In lecture 2, it was suggested that current theories of global political economy at the international level are weak and that the 19th and early 20th century theories of imperialism were the most developed and able to deal with transactions between societies and peoples. This lecture considers the theories of imperialism. The elements of these theories are examined, including the reason for foreign expansion and the difficulties of displaced power demands. The problems of imperial dysfunction, the demand of hegemonic powers to impose their models of political economy make these earlier theorists relevant in the 21st century. In conclusion, a sketch of global realism and neo-materialism as two analytical tools is provided.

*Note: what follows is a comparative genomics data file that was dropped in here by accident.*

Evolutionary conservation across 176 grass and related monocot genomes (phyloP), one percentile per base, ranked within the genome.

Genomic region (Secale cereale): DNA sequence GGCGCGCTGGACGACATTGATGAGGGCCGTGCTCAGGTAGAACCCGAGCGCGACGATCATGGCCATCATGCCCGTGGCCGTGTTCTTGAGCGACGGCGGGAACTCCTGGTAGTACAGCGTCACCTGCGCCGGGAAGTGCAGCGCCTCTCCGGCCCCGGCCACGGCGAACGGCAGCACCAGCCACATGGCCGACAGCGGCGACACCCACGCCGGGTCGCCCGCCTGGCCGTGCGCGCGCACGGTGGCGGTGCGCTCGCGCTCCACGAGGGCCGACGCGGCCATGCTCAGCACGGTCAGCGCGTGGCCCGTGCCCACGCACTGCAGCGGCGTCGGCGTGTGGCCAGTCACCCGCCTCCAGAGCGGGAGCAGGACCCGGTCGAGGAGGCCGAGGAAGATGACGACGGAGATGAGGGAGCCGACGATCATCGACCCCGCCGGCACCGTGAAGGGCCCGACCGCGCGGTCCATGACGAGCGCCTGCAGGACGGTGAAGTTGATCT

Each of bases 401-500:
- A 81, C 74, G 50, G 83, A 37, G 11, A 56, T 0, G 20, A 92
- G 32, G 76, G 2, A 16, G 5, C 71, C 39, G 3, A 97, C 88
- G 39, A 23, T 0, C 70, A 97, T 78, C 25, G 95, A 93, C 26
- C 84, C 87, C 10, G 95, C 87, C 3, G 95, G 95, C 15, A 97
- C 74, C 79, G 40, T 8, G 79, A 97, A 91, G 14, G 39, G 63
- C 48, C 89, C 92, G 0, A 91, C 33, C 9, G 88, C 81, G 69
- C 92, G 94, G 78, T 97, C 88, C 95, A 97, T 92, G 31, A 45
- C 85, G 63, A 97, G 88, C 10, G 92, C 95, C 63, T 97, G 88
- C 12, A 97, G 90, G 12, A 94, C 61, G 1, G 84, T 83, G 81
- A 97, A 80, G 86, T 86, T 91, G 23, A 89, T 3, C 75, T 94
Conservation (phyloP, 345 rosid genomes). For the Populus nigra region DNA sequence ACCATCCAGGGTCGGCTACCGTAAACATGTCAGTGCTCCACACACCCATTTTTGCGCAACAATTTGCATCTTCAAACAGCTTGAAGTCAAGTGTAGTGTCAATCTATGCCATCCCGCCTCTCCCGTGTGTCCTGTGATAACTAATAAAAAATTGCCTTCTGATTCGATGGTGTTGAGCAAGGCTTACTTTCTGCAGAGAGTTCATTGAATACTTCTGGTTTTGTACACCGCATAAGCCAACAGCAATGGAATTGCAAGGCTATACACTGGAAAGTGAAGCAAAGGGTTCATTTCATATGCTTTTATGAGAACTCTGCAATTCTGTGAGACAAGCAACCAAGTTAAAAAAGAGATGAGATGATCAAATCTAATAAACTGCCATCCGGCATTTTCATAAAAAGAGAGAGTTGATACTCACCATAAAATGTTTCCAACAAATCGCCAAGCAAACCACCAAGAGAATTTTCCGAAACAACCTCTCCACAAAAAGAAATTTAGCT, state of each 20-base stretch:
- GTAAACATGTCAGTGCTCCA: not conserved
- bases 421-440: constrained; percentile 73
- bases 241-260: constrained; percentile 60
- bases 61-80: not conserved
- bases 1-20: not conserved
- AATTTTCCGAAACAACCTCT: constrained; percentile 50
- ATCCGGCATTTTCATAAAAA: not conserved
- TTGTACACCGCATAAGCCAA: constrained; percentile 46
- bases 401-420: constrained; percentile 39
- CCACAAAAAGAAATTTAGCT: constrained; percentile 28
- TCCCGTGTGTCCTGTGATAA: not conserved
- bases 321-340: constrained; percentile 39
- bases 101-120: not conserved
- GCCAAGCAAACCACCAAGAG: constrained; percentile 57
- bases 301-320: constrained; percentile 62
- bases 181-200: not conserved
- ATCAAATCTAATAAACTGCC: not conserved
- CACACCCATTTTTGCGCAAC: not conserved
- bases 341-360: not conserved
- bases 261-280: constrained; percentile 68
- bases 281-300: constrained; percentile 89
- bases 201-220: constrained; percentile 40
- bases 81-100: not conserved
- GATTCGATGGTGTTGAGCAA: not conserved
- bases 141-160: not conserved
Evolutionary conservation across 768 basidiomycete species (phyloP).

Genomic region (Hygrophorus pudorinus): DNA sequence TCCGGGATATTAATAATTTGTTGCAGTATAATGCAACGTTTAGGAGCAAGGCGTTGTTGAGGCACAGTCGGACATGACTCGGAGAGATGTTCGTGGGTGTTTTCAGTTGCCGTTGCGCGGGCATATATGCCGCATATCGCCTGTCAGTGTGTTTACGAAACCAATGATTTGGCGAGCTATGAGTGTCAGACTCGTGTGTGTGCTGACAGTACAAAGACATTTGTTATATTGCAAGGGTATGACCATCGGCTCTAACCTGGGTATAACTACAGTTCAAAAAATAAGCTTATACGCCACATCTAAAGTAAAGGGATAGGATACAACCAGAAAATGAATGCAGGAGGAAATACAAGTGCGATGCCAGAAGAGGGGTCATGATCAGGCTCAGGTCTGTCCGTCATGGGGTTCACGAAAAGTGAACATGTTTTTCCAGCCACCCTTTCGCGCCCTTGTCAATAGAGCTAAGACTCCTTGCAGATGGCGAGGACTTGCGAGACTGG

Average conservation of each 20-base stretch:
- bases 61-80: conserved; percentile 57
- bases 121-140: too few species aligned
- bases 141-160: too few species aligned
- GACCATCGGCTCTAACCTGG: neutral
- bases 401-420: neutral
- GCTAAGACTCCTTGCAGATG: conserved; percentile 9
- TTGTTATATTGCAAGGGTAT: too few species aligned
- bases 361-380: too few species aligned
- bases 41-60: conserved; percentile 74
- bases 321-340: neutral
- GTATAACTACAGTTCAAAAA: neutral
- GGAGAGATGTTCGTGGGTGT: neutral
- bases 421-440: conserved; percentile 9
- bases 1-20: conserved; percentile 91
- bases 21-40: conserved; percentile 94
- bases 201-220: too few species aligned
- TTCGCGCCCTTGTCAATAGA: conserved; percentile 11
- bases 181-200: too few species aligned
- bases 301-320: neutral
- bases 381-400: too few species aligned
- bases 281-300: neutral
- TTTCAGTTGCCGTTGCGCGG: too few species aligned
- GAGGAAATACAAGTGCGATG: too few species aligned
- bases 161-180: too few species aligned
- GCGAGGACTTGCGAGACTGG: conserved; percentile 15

1. Power and Heterogeneity: Theories of Imperialism
2. Theories of Imperialism
3. Disraeli, Rhodes, Lenin, Hobson, Schumpeter
4. Contemporary Importance of Theories of Imperialism
5. Imperial Dysfunction
6. Disraeli and Dutch Financial System - 1689
7. Opel Fights to Keep Seat of Power
8. "Countries Where Shell Operates that have Security Concerns"
9. Twentieth Century Changes: Resource Needs and Cheaper Communications
10. In Conclusion: Global Realism and Neo-Materialism